Health Officials Seek Improved Options for Food-Stamp Recipients
California public health officials want individuals who participate in the Restaurant Meals Program to have healthier options than fast food, the Los Angeles Times reports.
Lack of Healthy Options in Food-Stamp Program
California's Restaurant Meals Program was launched in 2004 and operates in several counties, including Los Angeles, Sacramento, San Francisco andÂ Santa Clara.
The program allows individuals to use food stamps at participating local restaurants. However, among the vendors that participate in the program, almost 94% are fast-food establishments.
Allen Ng, USDA's western regional director, recently sent a letter to the California Department of Social ServicesÂ urging the state to educate food-stamp recipients about selecting healthier foods. Ng wrote, "The state sets the standard for restaurants to participate, and can be selective about what restaurants are approved."
However, Los Angeles County Department of Public Social Services Director Philip Browning said that finding restaurants willing to accept food stamps is difficult. He said, "There is a stigma about the people we serve," adding, "There was some question about what kind of individuals are going to be coming into their restaurants."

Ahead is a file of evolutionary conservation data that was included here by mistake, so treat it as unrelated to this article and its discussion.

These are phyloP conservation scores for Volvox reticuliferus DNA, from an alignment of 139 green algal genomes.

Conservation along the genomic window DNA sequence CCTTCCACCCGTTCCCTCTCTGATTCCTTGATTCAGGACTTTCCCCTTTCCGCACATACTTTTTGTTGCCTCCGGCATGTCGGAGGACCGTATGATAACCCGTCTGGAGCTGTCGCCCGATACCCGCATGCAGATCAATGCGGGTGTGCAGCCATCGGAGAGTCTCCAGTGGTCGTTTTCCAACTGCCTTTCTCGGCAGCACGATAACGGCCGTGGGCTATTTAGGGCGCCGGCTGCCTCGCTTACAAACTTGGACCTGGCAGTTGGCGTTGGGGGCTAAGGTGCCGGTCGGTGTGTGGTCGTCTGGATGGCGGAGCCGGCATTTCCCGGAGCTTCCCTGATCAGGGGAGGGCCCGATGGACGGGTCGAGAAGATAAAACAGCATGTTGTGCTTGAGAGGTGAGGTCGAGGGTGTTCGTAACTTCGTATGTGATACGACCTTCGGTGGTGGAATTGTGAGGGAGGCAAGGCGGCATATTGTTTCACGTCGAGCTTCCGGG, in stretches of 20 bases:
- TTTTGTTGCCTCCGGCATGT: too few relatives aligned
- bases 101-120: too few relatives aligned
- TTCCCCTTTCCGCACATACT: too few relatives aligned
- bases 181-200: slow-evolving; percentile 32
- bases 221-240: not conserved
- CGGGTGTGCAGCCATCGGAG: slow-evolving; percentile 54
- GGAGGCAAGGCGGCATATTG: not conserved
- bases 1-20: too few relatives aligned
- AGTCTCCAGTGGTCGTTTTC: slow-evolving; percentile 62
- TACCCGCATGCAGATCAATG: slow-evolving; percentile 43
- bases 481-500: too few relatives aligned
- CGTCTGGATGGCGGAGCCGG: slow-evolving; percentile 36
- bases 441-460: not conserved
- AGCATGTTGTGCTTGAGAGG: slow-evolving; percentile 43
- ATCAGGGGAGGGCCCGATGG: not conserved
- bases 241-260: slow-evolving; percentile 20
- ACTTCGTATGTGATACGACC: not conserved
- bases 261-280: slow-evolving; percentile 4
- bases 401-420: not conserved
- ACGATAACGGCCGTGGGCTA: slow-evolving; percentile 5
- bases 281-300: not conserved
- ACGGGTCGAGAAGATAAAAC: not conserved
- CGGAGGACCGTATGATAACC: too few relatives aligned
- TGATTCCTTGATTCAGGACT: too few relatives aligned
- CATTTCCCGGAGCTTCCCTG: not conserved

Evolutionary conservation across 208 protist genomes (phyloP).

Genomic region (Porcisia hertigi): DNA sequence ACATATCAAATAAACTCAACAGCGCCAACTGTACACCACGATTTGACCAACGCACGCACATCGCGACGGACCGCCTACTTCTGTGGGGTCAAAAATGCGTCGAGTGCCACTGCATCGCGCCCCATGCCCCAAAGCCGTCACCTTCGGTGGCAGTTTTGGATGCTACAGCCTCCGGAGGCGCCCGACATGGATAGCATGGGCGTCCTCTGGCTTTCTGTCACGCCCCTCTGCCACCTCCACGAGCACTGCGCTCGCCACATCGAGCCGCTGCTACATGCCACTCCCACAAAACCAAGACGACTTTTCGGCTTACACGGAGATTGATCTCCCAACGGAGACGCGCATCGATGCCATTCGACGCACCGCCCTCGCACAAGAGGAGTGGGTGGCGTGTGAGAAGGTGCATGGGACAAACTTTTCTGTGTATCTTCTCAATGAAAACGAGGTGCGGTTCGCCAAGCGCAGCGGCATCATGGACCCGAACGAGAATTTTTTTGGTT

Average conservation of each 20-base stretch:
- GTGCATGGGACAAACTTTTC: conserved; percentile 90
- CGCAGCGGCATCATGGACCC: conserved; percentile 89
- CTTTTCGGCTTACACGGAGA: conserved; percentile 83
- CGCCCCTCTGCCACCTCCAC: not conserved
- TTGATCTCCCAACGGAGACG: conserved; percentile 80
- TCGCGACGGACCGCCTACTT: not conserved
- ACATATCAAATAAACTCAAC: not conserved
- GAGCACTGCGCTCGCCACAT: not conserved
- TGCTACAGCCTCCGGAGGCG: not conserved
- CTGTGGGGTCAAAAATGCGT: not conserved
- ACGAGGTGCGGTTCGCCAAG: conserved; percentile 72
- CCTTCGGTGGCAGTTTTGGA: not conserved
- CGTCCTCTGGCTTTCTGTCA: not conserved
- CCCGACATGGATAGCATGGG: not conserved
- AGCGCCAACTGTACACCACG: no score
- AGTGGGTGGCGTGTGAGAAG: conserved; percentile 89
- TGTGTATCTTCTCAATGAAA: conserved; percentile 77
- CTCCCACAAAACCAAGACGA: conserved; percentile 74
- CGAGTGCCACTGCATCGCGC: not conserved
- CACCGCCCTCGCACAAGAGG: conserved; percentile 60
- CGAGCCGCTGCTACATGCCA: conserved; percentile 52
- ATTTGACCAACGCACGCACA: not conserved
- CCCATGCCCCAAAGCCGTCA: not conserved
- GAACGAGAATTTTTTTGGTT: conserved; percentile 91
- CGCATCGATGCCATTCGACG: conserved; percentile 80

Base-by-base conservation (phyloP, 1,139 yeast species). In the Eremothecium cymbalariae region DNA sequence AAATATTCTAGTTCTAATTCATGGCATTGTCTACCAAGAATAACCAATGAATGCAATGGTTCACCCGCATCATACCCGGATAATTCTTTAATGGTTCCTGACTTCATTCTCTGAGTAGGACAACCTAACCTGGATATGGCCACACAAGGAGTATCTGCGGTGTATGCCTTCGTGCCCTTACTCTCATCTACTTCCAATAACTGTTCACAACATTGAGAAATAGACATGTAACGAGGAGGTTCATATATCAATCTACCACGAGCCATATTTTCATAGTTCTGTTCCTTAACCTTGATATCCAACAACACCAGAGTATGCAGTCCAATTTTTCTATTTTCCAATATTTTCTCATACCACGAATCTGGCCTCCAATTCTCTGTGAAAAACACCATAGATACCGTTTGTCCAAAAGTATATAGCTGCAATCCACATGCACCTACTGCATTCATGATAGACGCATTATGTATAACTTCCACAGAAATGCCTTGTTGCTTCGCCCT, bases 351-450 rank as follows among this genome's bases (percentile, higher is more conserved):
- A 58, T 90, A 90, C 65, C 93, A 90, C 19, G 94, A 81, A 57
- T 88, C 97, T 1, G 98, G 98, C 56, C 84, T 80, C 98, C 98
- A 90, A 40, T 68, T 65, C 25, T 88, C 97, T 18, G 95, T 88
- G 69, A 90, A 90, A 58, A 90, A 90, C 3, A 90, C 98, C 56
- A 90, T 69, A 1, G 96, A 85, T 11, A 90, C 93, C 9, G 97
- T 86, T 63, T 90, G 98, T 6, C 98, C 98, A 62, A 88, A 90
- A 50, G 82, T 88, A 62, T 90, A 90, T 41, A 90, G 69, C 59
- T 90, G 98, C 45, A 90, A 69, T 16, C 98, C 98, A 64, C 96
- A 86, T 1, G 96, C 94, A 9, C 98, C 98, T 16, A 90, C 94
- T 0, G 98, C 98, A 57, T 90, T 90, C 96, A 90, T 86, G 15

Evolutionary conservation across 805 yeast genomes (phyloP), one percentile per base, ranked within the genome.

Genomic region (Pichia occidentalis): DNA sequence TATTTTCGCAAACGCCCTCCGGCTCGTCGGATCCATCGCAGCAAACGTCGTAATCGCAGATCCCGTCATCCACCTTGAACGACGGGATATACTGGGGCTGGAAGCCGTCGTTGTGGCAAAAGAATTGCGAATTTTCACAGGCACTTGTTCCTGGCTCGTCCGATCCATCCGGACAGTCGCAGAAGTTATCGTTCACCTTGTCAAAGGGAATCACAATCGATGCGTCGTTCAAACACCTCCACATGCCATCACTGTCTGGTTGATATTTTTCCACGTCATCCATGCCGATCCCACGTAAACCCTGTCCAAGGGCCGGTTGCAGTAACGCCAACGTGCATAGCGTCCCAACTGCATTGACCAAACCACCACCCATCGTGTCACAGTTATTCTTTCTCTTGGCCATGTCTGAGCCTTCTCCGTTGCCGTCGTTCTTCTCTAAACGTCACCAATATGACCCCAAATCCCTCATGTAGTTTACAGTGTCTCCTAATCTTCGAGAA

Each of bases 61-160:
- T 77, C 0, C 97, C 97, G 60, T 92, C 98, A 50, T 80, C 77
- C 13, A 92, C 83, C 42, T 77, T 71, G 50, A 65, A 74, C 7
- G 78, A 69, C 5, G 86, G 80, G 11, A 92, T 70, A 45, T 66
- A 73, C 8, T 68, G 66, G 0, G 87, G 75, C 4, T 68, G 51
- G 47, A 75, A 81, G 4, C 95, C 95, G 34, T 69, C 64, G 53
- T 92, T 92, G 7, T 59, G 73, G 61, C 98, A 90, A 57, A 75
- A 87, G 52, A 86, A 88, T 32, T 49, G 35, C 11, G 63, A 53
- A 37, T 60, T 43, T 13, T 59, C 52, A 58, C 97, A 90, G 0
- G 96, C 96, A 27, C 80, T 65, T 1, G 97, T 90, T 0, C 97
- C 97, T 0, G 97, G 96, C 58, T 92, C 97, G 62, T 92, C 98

Browning also said the Los Angeles social services department lacks the necessary resources to determine which restaurants have enough healthy food choices and would require another agency to carry out the duties.
Oscar Ramirez, a spokesperson for the California Department of Social Services, said the agency is working with counties and the state health department to develop a brochure to educate food-stamp recipients about choosing healthier foods.
Still, Jessica Bartholow -- a legislative advocate with the Western Center on Law and Poverty -- said that fast-food restaurants "are part of our eating environment" because they "offer low-cost options."
She said, "It'd be so awful to see people skip meals" if fast-food options no longer were available to them (Lopez, Los Angeles Times, 8/2).This is part of the California Healthline Daily Edition, a summary of health policy coverage from major news organizations. Sign up for an email subscription.